Thursday, August 27, 2009

Wix way should you go?

Now that I know Rob still reads my mostly stagnant blog, I guess it is the appropriate time to write a long-overdue post.

When I started working with Windows Installer technology, back when it was first introduced with Office 2000, I played around with customizing the package for the IT department to push out a customized version. The tools were quite primitive, the technology was new and largely unknown, and the concept of having blogs, yet alone Microsoft folks blogging, seemed completely foreign. Support was pretty much nonexistent, and much of the documentation was unintelligible. Fast-forward 10 years, and what a difference that makes! Today there are several free and low-cost repackaging tools for transitioning non-Windows Installer based setups to the MSI format, authoring tools, and lots of community support.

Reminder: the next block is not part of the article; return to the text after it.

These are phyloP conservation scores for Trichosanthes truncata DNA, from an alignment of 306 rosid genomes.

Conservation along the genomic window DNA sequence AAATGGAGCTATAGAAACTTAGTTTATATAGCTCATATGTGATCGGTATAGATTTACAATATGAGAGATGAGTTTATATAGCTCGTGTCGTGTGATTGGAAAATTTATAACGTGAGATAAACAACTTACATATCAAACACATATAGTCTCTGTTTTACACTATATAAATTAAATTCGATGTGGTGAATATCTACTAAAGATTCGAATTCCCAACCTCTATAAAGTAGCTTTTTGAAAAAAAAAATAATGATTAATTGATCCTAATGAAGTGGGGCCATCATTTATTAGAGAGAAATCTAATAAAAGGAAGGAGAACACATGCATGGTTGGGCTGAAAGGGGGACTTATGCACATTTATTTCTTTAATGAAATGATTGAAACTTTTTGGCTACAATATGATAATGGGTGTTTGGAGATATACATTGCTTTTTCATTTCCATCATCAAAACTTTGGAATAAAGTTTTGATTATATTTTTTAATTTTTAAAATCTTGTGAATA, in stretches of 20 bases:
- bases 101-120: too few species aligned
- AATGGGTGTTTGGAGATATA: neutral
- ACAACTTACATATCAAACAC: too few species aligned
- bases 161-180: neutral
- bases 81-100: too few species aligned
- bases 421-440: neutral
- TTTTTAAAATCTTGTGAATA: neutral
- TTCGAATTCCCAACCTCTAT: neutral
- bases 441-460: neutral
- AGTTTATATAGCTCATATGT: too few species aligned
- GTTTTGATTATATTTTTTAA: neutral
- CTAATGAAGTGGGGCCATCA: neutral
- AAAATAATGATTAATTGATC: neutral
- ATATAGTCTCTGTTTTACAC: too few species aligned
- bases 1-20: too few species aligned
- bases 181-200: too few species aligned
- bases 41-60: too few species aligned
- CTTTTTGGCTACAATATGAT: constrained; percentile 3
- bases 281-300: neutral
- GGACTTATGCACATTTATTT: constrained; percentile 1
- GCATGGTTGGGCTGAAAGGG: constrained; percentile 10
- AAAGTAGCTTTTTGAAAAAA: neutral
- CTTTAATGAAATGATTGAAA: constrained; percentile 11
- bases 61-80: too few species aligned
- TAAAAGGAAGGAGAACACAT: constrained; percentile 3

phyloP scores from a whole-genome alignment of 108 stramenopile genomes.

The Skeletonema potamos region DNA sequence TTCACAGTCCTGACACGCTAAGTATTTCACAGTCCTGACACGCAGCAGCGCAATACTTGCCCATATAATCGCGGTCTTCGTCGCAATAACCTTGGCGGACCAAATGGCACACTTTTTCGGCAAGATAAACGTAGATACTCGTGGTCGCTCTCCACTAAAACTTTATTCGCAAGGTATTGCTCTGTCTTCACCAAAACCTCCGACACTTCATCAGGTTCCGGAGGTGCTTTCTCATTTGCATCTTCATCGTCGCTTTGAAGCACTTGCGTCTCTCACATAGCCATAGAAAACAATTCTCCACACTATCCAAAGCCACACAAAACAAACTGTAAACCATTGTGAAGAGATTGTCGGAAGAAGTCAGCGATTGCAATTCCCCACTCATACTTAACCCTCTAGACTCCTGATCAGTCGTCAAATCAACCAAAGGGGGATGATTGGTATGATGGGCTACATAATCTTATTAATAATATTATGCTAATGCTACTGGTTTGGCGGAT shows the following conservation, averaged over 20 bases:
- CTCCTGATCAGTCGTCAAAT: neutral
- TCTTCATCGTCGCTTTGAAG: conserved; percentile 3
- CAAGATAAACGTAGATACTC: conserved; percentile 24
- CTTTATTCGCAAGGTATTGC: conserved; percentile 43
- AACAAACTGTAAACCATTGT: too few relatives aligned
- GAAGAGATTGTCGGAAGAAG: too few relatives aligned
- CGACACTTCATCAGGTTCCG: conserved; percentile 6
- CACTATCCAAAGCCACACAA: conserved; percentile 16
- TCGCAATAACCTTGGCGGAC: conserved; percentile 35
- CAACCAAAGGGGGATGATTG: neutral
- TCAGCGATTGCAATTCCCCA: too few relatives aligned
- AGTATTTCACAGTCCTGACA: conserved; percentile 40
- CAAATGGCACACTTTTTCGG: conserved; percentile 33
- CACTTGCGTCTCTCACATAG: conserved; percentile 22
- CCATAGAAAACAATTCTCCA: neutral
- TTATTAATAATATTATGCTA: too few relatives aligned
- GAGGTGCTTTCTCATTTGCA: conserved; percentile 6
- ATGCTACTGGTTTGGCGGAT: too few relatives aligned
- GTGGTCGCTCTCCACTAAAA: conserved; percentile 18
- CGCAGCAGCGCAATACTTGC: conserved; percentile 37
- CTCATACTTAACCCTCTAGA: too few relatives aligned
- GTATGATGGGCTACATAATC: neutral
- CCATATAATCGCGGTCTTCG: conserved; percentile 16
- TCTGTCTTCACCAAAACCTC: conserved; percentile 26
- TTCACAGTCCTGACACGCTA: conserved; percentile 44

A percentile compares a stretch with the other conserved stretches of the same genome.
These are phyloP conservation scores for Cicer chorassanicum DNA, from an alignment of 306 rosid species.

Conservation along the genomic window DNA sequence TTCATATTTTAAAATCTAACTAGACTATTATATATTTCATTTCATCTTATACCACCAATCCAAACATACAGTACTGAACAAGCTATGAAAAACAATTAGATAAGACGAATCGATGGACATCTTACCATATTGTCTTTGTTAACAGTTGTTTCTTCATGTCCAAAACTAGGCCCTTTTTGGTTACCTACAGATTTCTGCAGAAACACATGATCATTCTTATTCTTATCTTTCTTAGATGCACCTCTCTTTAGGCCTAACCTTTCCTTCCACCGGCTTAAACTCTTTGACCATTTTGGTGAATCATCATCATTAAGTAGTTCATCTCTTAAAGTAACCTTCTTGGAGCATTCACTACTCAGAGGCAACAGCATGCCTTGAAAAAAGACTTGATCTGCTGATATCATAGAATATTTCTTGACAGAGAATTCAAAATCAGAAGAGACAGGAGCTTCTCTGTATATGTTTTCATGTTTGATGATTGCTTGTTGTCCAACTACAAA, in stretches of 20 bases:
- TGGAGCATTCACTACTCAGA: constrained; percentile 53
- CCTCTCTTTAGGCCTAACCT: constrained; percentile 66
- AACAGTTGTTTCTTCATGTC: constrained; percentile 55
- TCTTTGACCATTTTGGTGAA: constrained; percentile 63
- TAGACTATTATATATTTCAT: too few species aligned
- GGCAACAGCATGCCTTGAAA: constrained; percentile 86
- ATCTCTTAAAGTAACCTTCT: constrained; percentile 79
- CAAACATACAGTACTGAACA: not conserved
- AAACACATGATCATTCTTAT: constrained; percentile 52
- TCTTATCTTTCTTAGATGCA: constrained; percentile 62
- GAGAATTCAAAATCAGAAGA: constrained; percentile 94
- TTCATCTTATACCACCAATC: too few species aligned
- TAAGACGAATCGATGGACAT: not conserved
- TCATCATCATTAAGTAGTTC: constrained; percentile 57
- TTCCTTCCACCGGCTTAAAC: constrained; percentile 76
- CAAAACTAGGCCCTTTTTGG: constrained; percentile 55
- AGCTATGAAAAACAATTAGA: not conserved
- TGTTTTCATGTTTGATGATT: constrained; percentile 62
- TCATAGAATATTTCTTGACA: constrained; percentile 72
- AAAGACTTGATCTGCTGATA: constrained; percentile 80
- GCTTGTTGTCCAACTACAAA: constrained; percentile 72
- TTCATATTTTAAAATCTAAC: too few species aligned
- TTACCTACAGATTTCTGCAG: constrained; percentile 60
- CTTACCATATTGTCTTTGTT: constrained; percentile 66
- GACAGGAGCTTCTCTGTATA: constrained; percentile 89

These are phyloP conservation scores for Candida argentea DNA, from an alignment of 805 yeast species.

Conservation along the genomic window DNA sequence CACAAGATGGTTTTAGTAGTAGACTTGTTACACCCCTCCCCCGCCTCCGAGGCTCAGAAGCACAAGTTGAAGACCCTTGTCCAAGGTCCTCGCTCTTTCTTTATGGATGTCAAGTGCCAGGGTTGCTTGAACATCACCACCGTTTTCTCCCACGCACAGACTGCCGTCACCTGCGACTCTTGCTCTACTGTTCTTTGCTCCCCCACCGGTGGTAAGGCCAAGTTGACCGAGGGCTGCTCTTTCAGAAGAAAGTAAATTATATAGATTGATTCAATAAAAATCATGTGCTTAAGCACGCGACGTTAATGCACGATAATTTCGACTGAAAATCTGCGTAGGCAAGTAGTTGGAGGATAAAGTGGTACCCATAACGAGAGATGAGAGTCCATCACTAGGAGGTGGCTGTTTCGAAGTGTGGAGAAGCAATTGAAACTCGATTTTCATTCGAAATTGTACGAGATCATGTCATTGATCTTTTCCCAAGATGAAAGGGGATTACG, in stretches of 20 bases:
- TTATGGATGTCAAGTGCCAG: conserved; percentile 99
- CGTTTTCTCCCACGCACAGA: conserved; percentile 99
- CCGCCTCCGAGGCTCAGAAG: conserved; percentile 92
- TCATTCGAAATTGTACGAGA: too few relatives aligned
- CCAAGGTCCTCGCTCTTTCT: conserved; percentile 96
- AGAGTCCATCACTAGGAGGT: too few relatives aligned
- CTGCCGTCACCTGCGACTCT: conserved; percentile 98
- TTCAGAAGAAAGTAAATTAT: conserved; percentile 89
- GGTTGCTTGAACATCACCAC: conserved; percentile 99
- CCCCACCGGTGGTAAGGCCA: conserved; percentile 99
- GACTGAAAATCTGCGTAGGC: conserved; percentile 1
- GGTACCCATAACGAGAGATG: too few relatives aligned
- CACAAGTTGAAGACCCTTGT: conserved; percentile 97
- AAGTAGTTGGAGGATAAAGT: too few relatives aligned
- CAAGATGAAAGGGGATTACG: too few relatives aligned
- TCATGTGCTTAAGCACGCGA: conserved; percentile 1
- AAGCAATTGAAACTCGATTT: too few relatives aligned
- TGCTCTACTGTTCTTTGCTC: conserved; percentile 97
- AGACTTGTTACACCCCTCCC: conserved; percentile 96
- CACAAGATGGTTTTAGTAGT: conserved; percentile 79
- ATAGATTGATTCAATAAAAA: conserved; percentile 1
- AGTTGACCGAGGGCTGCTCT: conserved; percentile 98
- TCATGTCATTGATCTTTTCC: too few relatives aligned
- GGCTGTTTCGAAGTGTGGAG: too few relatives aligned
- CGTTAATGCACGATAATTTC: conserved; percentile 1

Most setup authoring tools have significant issues. Non-MSI or script based installations have issues because they encourage hacks - I can't tell you how many installations I encountered that install services by writing keys to the CurrentControlSet hive and forcing you to reboot merely so the Service Control Manager can pick up that addition. Furthermore, if you are targeting any sort of enterprise where more than one of your setups will be installed IT departments want MSI deployments for very good reasons. GUI based Windows Installer tools fail to do a good job of grouping related things into the same component, and dynamically adding a directory of files at build time breaks patching semantics horribly. Another big disadvantage to these tools lie in the setup author because he or she does not need to understand the underlying technology and can get away with "programming by coincidence" (as described in The Pragmatic Programmer).